The GDPR legislation gives individuals the right to request their personal data is deleted or removed from an organisations records if they have no good reason to continue processing it. This right is known as the right to be forgotten.
When can this right be applied?
• If the individual withdraws their consent (where you’ve relied on consent as the lawful basis for processing)
• If the individual objects to the processing (and there’s no legitimate interest for your business to continue the processing that overrides their objection)
• If the data was process unlawfully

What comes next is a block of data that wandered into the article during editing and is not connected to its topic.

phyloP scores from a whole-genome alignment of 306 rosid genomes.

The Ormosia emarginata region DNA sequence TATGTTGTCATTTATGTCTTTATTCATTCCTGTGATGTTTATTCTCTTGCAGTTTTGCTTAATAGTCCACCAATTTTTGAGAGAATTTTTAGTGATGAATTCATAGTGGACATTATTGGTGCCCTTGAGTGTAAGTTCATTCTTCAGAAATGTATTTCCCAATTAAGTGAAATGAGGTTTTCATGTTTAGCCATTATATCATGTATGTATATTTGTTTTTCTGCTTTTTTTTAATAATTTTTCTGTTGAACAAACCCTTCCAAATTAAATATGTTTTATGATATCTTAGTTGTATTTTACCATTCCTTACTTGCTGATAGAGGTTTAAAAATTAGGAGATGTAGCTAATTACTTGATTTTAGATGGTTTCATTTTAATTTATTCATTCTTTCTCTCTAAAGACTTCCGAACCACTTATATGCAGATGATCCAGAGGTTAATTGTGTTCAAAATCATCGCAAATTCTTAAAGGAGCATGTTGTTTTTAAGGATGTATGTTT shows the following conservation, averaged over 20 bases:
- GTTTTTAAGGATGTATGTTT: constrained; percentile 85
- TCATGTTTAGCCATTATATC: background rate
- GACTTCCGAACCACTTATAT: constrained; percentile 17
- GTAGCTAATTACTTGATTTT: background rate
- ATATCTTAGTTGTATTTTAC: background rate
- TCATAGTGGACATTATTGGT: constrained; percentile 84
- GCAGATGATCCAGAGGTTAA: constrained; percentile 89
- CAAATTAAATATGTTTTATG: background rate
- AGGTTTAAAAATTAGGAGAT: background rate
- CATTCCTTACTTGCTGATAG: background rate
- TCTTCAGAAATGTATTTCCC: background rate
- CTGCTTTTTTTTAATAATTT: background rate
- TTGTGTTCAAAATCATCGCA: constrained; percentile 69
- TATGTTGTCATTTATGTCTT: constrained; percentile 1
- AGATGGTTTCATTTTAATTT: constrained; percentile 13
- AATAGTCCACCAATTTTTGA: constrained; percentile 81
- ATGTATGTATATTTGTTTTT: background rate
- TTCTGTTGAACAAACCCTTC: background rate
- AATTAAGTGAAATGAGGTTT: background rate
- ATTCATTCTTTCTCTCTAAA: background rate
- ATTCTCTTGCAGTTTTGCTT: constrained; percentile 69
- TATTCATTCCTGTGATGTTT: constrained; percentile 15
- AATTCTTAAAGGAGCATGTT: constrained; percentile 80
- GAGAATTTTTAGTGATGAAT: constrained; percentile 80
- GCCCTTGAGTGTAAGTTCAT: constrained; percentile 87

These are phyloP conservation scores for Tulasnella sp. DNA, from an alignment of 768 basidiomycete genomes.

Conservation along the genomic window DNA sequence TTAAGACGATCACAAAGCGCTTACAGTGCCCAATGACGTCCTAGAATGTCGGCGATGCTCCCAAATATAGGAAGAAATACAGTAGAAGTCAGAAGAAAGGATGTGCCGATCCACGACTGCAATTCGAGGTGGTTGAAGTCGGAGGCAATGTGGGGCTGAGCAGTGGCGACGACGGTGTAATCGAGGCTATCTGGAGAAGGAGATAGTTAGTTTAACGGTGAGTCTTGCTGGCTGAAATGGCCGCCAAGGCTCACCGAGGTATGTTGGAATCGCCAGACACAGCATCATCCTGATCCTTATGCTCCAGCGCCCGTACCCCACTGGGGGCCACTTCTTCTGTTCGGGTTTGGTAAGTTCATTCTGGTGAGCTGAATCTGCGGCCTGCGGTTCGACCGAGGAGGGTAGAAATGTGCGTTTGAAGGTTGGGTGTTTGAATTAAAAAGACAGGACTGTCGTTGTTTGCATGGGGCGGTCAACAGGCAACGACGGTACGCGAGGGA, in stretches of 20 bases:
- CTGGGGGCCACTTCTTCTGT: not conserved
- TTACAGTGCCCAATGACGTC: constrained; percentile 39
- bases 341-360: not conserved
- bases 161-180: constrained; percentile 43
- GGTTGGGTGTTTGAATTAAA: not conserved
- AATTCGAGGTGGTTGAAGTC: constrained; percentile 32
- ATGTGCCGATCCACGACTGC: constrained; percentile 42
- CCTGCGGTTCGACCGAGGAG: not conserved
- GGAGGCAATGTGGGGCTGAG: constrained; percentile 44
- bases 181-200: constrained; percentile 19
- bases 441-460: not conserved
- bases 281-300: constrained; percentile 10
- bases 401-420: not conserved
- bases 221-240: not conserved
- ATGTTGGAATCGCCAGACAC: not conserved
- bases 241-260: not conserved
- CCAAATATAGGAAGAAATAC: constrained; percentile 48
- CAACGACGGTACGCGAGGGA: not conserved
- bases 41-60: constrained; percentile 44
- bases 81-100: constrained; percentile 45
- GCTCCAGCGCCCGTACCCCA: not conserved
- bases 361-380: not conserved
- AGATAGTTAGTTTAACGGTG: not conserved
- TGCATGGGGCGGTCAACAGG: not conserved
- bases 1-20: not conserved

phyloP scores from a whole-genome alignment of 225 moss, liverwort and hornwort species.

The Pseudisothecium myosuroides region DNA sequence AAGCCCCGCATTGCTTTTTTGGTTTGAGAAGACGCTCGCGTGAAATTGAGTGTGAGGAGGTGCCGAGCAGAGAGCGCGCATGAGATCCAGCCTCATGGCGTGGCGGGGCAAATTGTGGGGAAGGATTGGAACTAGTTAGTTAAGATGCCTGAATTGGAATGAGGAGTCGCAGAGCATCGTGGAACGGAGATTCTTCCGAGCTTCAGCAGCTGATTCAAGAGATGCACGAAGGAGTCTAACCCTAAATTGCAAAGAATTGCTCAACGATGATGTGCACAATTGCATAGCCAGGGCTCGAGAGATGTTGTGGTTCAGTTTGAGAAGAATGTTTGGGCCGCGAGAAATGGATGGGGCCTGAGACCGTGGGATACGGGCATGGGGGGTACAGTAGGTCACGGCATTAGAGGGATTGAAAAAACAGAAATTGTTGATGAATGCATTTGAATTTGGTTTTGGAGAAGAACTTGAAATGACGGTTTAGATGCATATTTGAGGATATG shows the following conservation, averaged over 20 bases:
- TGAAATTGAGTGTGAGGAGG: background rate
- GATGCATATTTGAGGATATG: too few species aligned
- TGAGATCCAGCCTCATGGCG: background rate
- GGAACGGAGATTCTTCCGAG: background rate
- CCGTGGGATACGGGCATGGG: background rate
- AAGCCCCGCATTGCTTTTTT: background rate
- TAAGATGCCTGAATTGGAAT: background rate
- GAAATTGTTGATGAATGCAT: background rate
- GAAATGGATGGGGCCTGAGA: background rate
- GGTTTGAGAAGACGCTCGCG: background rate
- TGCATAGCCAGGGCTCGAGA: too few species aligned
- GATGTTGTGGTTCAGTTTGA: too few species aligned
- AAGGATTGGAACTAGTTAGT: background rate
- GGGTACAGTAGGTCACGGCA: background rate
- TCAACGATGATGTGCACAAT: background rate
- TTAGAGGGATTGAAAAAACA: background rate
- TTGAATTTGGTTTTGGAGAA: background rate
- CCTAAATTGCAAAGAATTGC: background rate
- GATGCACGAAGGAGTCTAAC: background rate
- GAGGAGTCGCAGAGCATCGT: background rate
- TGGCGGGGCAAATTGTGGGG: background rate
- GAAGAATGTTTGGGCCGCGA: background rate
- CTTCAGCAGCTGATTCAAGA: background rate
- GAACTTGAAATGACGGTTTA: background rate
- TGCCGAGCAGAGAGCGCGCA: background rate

• If the data was processed to offer online services to a child
• If the data needs to be deleted for legal reasons
• If the data is no longer needed for the reason it was originally collected
When can’t it be applied?
• If your business needs the data to comply with a legal obligation within the public interest or as a request of an official authority
• If the data is needed for achieving purposes in the public interest, historical research, statistical purposes, or scientific research
• If the data is being used for the application or defence of legal claims
• If processing the data is an example of the right of freedom of expression or information
If you do accept the request and erase the data, you must inform any third parties that you disclosed the information to (if it’s possible to do so). And any organisations that process the data should be advised by you to also erase links to or copies of the personal data.
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